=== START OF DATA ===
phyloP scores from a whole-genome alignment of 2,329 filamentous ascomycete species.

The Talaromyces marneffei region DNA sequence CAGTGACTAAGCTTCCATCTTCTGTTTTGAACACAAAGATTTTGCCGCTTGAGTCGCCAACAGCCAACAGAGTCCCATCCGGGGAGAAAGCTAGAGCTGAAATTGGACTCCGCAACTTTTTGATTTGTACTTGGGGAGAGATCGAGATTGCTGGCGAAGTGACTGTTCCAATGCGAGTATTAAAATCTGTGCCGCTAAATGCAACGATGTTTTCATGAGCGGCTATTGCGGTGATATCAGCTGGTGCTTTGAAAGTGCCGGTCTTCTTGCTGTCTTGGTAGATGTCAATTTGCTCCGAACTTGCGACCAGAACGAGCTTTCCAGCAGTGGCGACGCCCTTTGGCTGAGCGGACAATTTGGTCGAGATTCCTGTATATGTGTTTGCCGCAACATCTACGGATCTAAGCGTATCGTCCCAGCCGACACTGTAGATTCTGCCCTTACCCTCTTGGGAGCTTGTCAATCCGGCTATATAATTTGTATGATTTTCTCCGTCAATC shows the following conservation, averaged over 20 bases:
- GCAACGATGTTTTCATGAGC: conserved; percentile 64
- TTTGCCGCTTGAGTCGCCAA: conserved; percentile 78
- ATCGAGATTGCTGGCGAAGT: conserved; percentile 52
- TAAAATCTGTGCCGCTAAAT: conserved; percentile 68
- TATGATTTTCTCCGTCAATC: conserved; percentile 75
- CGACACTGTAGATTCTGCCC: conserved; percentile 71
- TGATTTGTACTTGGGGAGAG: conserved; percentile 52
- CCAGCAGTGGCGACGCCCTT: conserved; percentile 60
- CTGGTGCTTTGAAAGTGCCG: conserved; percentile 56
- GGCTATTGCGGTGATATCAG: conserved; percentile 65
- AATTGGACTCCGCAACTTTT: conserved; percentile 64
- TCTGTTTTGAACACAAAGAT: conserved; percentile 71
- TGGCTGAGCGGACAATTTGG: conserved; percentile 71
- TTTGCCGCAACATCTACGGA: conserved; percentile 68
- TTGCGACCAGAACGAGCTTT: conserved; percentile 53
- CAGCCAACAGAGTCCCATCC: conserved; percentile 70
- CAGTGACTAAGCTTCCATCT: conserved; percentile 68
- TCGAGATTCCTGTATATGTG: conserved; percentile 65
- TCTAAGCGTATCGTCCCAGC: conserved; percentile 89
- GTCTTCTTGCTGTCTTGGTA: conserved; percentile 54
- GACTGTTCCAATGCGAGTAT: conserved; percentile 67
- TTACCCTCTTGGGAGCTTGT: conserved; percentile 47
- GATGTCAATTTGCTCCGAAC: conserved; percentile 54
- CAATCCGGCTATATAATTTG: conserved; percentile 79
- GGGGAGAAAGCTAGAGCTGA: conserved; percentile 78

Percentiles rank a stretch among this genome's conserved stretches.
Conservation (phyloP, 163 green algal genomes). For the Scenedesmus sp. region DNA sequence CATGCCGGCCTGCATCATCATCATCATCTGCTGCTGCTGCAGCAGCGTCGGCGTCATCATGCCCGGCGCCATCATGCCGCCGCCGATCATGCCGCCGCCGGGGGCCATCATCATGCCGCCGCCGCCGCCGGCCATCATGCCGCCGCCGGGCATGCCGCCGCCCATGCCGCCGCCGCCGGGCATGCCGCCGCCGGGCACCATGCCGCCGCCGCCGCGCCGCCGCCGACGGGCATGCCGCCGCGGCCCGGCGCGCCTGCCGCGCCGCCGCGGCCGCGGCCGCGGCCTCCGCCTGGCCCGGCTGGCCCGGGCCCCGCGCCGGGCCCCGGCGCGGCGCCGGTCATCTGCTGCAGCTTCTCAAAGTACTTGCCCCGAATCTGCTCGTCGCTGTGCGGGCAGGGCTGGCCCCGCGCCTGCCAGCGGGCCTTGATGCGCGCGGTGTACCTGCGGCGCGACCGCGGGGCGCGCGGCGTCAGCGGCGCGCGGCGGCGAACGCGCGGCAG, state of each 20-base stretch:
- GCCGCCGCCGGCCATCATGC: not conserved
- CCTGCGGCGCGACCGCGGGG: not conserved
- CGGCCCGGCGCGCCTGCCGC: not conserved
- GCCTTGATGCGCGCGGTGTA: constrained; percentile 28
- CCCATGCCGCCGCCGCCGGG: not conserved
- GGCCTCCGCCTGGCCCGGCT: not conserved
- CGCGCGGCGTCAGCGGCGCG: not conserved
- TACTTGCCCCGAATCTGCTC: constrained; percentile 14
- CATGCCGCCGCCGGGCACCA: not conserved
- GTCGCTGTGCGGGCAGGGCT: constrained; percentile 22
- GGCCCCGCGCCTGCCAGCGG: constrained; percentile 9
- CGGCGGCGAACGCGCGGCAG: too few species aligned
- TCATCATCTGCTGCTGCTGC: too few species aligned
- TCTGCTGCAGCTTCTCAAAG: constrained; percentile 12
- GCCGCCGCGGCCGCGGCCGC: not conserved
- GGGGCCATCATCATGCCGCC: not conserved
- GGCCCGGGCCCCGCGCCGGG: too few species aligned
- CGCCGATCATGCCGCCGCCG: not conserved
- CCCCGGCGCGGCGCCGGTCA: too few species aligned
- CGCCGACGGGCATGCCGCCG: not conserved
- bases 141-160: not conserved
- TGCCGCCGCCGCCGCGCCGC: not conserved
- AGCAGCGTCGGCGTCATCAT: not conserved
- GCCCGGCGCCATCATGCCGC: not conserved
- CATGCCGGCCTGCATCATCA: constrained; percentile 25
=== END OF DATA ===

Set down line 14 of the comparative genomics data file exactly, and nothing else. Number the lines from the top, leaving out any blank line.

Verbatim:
- TCTGTTTTGAACACAAAGAT: conserved; percentile 71